Tuesday came and went, and Barack Obama is still President of the United States. I was a bit fearful about yesterday, but because I've been following the trends in the battleground states and the betting odds on the presidential election on Ladbrokes, Obama winning wasn't a surprise. Vegas is usually right.
I read an article a couple of days ago about what to look for early in the presidential election, and the author related that what happens in Virginia will be a good indication of how the presidential election with shake out. For a long time Romney held the Commonwealth, but Obama progressively ate away at his lead and then eventually overtook him. Florida is still in the "leaning Obama" column, so we'll see that result hopefully quite soon.
The surprises and pleasing outcomes to me were the Dems gaining or reaffirming US Senate seats, especially the triumphs of McCaskill (MO), Warren (MA), Nelson (FL), Donnelly (IN), Tester (MT), Brown (OH), Kaine (VA), and Baldwin (WI). And the race isn't called in North Dakota yet.
As I listened to NPR Morning Edition this morning, they had had some strategists on talking about how Obama didn't do as well with "white voters" as he did in 2008. That may be true in some states I guess, but I'm curious how that assertion holds up in Ohio, especially with blue collar workers connected to the auto industry. I'm sure Romney regrets writing "Let Detroit Go Bankrupt."
But I find the depiction of white voters to be dumb as hell because, you know, we white people, we're all the same.
You could say the same about the Latino vote, but there's something to said about that demographic, however, which is one of Chris Cillizza's five points this morning in "What the 2012 Election Taught Us." Like Cillizza, I don't think Latino voters flocked to Obama because he's a minority. It's the policies, stupid.
In connection to the "The Fix" article, for a long time, Missouri has been often called a bellwether state for presidential elections. That might not be the case anymore. Of course, the big indicator states are Ohio and Florida, but we might want to add Virginia, North Carolina, Colorado, and Nevada to that list.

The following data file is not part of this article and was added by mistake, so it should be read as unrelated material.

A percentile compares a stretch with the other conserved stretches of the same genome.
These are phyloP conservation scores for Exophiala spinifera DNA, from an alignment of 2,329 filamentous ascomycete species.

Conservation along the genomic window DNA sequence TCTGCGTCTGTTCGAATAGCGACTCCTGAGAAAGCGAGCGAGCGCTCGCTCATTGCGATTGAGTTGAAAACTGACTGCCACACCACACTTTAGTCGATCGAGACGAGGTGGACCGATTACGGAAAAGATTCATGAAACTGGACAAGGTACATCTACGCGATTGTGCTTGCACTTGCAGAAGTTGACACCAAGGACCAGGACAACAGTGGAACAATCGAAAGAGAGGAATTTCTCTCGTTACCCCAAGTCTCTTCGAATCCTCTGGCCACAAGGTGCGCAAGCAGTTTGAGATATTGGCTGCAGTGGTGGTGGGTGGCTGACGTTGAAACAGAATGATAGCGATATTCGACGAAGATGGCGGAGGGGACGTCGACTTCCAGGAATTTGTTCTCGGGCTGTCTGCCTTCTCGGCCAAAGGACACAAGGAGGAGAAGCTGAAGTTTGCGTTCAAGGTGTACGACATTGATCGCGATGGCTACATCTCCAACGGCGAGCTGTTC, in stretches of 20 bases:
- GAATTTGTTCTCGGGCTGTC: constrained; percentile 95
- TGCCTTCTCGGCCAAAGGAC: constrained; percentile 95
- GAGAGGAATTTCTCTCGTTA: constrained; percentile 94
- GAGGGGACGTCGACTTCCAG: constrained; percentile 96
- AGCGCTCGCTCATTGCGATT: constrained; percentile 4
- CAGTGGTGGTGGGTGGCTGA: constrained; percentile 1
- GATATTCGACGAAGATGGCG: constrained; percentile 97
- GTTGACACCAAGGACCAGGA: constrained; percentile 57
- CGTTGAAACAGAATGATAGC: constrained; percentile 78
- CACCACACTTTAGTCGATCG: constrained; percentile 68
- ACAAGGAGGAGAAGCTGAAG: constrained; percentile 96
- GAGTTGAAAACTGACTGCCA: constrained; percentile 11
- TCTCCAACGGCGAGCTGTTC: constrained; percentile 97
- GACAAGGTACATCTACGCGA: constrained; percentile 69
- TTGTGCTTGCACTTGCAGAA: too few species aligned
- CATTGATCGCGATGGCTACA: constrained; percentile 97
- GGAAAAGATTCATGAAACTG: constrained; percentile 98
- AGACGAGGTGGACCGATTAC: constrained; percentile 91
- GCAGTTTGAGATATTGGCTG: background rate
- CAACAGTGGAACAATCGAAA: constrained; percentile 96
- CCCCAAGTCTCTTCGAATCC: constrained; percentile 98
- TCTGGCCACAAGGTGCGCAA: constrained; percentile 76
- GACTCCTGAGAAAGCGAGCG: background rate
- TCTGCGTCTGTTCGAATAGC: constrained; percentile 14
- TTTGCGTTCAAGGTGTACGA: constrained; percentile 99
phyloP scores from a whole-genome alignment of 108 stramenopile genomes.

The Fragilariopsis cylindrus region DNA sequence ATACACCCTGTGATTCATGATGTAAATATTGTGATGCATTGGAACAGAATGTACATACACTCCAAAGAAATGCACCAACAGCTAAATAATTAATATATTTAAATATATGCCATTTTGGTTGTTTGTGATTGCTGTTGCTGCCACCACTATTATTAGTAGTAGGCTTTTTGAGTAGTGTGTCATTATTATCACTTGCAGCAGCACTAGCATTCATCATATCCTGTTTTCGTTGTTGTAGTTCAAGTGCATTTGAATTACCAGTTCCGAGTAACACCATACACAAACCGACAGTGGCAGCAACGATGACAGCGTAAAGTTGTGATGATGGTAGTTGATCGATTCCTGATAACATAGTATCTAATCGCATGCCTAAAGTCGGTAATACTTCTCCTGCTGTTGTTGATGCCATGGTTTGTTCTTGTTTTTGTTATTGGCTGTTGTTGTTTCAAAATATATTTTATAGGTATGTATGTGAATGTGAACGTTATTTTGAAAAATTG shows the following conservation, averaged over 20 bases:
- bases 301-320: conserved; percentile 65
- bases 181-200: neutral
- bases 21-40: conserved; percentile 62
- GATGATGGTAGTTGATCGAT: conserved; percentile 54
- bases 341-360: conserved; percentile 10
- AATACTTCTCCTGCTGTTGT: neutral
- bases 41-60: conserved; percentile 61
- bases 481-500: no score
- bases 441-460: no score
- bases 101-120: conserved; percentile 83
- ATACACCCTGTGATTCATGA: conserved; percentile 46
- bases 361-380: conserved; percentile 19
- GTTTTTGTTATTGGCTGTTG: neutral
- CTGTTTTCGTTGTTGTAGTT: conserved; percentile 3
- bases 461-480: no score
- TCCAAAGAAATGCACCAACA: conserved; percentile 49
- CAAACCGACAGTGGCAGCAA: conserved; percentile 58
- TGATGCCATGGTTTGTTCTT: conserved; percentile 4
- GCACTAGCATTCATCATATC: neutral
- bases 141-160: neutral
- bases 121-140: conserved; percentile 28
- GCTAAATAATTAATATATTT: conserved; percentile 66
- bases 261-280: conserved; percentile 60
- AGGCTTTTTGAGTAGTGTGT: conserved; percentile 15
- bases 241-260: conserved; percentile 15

During the night, I checked out what the talking heads were saying on various networks. FoxNews was painting Romney to be the victim of "big-money attacks ads" even though there were all kinds of Citizens United-induced money running all manner of crap ads against the President. Over on MSNBC, Maddow seemed to be a voice of reason among the left-leaning rabble assembled sans the lone GOP dude who rarely gets to talk. On both that channel and NBC News, Chuck Todd played with maps and showed why the projections for Ohio were right and how Florida might tip Obama's way because of Broward and Miami-Dade even though Santa Rosa in the pandhandle went 76% Romney.
Since the election is over, I along with many others are already thinking about the possible candidates for the 2016 Presidential Election. The Wall Street Journal has an interactive display of possible Democratic candidates that's helpful. Although I've always liked Hillary, those choices aren't electrifying. I've love to see a Southern Democrat as the headliner on the ticket, but no one of that description comes to mind right now. Check out all those blue states in the 1996 election. Clinton won handily without Virginia and North Carolina.
As for the GOP, considering Lindsey Graham's (SC) recent remarks, it'll be interesting what happens. There could be a bigger rift happening between the old fashioned conservatives and the tea party folks. Regardless, my usual suspects for the ticket are Jeb Bush (groan), Chris Christie, Paul Ryan, and Marco Rubio, but Yahoo has an article on the top ten contenders right now if you're interested. If you're a Democrat and you're thinking strategically, you should be scared of Bush and Christie. At least that's my take.